Beginning June 1, the CU Heritage Center will close as staff look ahead to the Old Main preservation project that is scheduled to begin at the beginning of 2024.
The exterior restoration of Old Main, which is still in the design phase and pending CU Board of Regents approval later this year, will primarily include exterior wall and window repairs and site stormwater management improvements. Anticipated re-opening of the Heritage Center is slated for 2026, the university’s sesquicentennial year.
The Heritage Center is home to 40,000 artifacts, some of which include loans from departments around campus, NASA and the Smithsonian Air & Space Museum. One of the most time-consuming tasks leading up to the closure of Old Main is to inventory, pack and safely move the entire collection to storage on East Campus before December. Due to dust and debris that may become dislodged during the restoration process, everything needs to be removed for safety and security purposes.
“It’s a massive undertaking but we need to ensure everything is protected,” said Heritage Center director Allyson Smith.
During the closure of Old Main, most of the museum exhibits will be disassembled and none will be accessible by the public. Behind the scenes museum staff will work on organizing and digitizing the collections for a future online catalog. Researchers will be able to make appointments to access artifacts starting Jan. 2, 2024, by emailing Mona Lambrecht, Heritage Center curator.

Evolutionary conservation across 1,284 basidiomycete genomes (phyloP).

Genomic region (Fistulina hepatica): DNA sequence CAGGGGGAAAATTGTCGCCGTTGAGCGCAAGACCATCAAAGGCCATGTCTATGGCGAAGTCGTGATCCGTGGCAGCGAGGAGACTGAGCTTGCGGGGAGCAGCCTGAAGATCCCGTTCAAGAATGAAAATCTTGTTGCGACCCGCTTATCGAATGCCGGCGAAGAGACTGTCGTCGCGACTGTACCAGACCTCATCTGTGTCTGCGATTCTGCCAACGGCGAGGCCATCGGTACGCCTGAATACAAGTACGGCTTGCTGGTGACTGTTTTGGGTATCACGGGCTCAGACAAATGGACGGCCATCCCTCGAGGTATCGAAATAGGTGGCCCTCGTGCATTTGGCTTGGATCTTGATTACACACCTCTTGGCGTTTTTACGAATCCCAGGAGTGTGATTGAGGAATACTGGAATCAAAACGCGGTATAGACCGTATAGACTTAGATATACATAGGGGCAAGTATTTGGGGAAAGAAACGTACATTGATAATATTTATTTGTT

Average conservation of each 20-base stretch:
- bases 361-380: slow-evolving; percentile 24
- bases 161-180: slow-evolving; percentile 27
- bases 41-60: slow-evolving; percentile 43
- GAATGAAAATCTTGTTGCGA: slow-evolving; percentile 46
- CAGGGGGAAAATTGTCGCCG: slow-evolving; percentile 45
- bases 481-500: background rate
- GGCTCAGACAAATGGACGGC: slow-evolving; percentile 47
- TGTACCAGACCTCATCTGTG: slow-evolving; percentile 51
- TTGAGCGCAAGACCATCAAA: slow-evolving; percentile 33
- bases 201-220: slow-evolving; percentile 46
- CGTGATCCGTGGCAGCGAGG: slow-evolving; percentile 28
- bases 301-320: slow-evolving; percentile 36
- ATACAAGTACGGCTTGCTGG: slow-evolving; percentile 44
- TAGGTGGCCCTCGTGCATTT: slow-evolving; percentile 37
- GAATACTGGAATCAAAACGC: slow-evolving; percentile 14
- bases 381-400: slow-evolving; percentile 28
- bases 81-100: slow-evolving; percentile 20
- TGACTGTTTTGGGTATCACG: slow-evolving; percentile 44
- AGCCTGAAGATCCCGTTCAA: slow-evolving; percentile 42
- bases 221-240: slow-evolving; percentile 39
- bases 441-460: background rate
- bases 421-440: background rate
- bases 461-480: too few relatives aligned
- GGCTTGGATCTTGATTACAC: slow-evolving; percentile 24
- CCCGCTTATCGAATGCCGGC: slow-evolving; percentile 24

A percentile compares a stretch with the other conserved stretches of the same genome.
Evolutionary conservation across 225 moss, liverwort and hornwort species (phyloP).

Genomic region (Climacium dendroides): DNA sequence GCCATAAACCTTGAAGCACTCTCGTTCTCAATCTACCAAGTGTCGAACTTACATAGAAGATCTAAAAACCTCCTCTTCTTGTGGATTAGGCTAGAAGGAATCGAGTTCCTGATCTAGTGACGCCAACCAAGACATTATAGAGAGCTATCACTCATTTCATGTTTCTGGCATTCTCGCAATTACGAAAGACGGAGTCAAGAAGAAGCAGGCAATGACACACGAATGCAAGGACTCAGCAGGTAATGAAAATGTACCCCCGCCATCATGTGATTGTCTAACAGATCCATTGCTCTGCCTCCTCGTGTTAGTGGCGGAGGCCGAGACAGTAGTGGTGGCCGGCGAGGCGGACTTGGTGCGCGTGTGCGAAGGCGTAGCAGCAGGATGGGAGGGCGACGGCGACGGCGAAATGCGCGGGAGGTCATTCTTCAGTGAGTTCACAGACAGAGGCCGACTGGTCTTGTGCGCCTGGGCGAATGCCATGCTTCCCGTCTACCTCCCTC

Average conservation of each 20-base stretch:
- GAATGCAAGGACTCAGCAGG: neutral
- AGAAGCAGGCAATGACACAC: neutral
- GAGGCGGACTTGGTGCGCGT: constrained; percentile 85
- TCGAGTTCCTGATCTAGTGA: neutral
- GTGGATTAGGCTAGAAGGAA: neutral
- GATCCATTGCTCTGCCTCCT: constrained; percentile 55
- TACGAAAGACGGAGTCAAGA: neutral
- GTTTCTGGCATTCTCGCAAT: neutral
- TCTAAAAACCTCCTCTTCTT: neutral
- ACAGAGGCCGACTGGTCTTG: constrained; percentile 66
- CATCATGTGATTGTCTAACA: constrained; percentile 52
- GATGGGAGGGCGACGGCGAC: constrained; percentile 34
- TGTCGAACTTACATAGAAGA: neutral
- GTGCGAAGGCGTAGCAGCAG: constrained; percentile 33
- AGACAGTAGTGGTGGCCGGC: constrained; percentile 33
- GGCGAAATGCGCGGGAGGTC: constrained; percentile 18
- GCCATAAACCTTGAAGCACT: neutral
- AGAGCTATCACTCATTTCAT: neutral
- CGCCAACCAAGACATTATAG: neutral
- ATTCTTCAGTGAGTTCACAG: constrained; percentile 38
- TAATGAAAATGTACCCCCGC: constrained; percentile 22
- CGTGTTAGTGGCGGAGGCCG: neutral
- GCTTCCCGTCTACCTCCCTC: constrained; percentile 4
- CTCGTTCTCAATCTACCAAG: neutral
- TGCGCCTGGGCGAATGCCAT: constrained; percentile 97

Heritage Center staff will be creating new exhibits by continuing to look at CU Boulder within a broader global context, incorporating more diversity, equity and inclusion elements and shedding light on historically marginalized communities on campus, an effort that has already been underway. The CU Making a Difference gallery currently includes numerous women and people of color based on articles from The Coloradan alumni magazine. The Heritage Center also includes an exhibit looking at the Japanese American experience during WWII. And the popular LEGO exhibit had 380 figures’ skin, hair and other visual elements swapped to represent the demographics of the campus’s population.
“The LEGO model of campus is our most popular exhibit, but it can’t be moved,” said Smith. “It will be covered during the restoration to prevent dust from getting inside. Our community can rest assured that the LEGOs will be back.”